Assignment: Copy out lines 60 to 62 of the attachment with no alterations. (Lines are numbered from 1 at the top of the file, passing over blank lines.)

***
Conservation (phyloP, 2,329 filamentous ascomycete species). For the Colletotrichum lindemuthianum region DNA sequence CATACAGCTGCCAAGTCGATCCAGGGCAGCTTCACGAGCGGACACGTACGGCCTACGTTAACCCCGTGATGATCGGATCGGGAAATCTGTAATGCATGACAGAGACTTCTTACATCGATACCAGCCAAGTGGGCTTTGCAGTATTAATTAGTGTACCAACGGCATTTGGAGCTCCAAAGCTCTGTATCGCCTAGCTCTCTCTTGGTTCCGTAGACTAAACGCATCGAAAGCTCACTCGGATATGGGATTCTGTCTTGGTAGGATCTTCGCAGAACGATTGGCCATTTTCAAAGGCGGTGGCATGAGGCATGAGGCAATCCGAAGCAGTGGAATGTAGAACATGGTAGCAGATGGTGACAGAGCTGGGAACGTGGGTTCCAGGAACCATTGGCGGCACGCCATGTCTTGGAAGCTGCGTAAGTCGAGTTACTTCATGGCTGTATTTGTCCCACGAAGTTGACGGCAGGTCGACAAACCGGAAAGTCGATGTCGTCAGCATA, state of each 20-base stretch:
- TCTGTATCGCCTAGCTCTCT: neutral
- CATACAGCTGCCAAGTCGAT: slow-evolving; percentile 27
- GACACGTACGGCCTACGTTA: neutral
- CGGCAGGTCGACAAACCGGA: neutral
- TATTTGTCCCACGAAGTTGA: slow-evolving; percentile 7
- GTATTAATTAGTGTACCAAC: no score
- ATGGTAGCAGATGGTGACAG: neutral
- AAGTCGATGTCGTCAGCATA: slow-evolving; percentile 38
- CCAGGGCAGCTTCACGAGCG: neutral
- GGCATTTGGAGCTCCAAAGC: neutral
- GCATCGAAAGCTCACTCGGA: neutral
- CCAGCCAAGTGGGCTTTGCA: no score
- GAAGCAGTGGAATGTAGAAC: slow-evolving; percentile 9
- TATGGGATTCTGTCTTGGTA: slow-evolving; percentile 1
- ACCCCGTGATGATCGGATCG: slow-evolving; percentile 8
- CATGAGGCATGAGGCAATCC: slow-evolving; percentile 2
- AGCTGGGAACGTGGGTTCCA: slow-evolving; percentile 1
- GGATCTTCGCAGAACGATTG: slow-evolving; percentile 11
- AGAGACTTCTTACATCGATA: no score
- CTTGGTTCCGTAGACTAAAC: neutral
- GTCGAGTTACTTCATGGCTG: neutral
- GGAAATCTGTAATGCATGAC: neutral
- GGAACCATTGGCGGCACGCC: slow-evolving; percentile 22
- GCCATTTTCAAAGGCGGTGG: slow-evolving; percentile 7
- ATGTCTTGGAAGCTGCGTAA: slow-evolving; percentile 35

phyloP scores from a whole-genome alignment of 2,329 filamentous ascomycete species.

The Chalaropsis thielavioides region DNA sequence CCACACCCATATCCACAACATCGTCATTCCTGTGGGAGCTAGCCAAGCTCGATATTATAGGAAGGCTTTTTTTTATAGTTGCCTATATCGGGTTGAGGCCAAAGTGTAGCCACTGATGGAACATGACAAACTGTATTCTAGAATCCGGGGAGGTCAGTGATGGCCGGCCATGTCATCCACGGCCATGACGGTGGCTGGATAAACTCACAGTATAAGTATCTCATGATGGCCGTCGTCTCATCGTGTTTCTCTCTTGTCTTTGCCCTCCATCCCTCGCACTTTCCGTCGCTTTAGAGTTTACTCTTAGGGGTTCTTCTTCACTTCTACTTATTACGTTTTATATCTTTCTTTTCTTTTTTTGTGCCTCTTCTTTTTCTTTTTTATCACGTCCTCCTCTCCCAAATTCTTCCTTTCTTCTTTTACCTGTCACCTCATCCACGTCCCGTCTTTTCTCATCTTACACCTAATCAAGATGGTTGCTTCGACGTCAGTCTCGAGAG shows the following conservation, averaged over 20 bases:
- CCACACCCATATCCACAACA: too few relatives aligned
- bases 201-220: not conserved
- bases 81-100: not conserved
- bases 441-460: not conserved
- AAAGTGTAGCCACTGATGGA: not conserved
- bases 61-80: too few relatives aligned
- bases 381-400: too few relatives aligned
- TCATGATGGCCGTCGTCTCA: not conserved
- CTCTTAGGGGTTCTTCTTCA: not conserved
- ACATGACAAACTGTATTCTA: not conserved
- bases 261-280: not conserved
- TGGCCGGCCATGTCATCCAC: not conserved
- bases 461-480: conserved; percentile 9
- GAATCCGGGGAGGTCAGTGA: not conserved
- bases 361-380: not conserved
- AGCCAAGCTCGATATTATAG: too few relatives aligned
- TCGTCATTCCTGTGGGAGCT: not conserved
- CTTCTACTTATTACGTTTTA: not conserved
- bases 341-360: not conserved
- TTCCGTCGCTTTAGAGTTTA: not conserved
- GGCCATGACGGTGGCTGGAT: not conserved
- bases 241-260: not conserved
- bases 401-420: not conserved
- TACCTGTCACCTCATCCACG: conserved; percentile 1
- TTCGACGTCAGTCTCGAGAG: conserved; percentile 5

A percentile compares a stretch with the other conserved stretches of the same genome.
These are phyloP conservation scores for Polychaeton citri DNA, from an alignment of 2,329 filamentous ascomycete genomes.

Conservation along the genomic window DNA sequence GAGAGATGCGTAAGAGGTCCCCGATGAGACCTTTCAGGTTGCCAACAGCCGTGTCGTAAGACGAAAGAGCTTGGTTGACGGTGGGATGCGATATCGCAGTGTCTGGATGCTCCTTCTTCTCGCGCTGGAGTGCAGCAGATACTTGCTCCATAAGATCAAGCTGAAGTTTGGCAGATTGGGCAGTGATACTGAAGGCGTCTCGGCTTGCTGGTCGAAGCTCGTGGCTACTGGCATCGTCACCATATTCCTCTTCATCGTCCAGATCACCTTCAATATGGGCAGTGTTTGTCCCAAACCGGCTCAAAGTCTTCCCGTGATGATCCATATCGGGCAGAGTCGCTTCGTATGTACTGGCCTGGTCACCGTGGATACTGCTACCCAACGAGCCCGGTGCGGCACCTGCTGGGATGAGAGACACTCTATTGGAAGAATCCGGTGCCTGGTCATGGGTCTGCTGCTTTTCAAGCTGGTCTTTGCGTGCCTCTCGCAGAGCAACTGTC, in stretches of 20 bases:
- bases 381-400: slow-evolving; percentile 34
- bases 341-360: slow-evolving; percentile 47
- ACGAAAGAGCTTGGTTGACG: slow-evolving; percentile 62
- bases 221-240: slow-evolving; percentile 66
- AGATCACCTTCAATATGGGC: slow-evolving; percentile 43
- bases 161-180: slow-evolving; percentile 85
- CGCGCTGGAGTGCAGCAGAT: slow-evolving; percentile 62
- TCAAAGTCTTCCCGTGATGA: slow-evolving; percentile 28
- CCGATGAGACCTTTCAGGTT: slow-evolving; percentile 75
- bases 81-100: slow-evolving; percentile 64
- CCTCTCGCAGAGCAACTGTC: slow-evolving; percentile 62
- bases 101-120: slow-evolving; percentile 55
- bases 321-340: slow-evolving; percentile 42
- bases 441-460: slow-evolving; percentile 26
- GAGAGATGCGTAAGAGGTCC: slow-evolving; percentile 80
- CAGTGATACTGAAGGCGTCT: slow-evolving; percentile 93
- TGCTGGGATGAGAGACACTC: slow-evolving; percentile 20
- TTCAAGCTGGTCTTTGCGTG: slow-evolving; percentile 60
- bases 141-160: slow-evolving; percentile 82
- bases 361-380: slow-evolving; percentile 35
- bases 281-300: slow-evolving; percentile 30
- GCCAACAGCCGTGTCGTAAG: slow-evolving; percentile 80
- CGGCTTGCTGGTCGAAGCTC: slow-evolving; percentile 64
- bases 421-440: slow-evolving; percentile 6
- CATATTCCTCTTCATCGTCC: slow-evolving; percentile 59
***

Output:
- bases 221-240: slow-evolving; percentile 66
- AGATCACCTTCAATATGGGC: slow-evolving; percentile 43
- bases 161-180: slow-evolving; percentile 85